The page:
Injectable Fillers: Collagen (Zyderm, Zyplast) and Hyaluronic Acid (Restylane Fine Lines, Restylane, Perlane, Hyalaform, Hyalaform Plus)

Injectable fillers are materials made from collagen or hyaluronic acid that are injected into wrinkles to erase them. It is a very effective treatment and also affords instant gratification, in that the results are immediate. Like botox, the effects are temporary because eventually the body metabolizes and reabsorbs the material. Collagen and Hyalaform injections need to be repeated every 3-6 months for maintenance and it appears that Restylane lasts more like 6-9 months, depending on the area. The advent of Restylane has caused a lot of excitement in the aesthetic arena. It has considerably more volume replacement properties than other fillers, allowing skilled practitioners to be able to artistically sculpt the face. One of the most common areas it is used is the nasolabial folds and in the wrinkles around the mouth. The biggest problem with collagen is that it causes allergic reactions in a small percentage of people. It is very important to undergo collagen skin testing twice. The first test area is observed for an entire month, because the allergy can be delayed for some time. Then a second test is performed because there is a small fraction of people who become allergic to it upon re-exposure. These two tests screen out more than 99% of people who would be allergic. Another concern with collagen that surfaced around the same time as the breast implant scare was whether or not it could cause collagen vascular diseases (arthritis and/or autoimmune types of diseases). Although this has never been born out in any medical studies, it still is recommended to avoid collagen injections if there is a personal history of lupus, rheumatoid arthritis or scleroderma. However, many thousands of people have had these injections for over 20 years and collagen has an excellent safety record.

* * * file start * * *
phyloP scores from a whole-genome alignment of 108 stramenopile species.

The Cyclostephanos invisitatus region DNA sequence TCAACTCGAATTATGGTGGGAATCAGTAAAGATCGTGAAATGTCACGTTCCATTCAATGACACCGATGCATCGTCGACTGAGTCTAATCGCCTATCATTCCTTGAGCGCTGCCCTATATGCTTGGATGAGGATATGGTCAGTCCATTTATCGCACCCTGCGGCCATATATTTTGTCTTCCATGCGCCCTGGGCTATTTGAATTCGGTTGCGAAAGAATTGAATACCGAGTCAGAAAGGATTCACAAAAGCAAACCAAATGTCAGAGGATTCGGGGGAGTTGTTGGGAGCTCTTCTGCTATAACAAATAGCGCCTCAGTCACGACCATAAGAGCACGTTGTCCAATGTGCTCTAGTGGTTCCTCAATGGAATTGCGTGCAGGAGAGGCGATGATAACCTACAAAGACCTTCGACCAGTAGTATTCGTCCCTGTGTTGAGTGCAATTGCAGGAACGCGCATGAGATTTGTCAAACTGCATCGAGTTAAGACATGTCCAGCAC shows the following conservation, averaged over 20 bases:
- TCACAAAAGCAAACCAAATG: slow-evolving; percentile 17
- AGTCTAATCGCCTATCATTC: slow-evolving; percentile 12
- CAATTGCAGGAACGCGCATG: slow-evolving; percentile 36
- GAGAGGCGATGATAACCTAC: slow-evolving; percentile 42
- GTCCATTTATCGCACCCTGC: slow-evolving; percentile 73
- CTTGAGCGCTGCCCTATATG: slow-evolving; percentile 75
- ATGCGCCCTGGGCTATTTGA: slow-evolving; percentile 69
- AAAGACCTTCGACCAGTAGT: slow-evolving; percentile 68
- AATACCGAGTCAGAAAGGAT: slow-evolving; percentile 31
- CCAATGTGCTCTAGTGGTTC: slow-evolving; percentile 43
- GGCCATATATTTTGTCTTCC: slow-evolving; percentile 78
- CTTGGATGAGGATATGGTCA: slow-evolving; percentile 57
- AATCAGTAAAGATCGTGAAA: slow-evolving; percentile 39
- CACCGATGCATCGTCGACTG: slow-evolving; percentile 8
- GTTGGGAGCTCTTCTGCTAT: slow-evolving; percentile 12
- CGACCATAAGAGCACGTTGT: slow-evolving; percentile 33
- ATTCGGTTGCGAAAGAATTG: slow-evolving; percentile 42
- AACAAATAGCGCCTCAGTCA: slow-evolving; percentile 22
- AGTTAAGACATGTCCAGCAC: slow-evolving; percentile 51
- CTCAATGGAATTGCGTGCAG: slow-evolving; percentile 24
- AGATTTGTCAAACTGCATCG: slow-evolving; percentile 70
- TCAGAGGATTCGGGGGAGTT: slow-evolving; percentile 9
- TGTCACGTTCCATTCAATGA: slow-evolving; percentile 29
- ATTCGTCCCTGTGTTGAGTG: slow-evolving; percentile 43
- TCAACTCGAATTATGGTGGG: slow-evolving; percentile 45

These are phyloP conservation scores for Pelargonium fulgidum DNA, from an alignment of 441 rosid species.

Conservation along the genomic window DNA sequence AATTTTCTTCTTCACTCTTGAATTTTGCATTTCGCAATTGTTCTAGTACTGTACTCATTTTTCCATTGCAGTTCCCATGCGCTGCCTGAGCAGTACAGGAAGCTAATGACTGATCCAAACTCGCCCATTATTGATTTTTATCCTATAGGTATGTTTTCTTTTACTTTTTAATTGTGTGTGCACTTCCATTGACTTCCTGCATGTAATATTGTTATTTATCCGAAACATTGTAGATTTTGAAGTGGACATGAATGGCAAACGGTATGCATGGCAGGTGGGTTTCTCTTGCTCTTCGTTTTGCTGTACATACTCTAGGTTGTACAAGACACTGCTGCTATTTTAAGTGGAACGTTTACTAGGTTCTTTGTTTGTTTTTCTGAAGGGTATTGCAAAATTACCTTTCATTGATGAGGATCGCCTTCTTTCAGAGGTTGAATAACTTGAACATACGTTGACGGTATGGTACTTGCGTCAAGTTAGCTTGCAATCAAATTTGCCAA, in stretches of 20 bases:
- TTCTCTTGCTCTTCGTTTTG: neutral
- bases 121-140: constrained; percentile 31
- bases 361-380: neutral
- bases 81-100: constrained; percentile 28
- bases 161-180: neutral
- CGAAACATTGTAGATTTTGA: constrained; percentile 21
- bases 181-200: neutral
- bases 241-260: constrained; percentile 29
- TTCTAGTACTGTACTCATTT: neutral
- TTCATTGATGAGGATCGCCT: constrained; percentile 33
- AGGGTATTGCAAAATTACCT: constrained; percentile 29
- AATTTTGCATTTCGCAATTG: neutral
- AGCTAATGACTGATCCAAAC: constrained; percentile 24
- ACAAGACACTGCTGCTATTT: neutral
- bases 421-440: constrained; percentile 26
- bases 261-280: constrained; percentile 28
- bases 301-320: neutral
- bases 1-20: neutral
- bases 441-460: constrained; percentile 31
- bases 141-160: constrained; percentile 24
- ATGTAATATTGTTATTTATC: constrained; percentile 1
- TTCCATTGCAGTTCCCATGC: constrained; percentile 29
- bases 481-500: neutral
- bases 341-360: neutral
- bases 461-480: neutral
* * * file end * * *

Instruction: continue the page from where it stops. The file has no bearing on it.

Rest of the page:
Injectable treatments that help improve the appearance and profile of moderate to severe fat below the chin (submental fat or the “double chin”). Kybella destroys fat cells, resulting in a noticeable reduction in fullness under the chin. Reducing a “double chin” can lessen the perception of aging in other skin regions.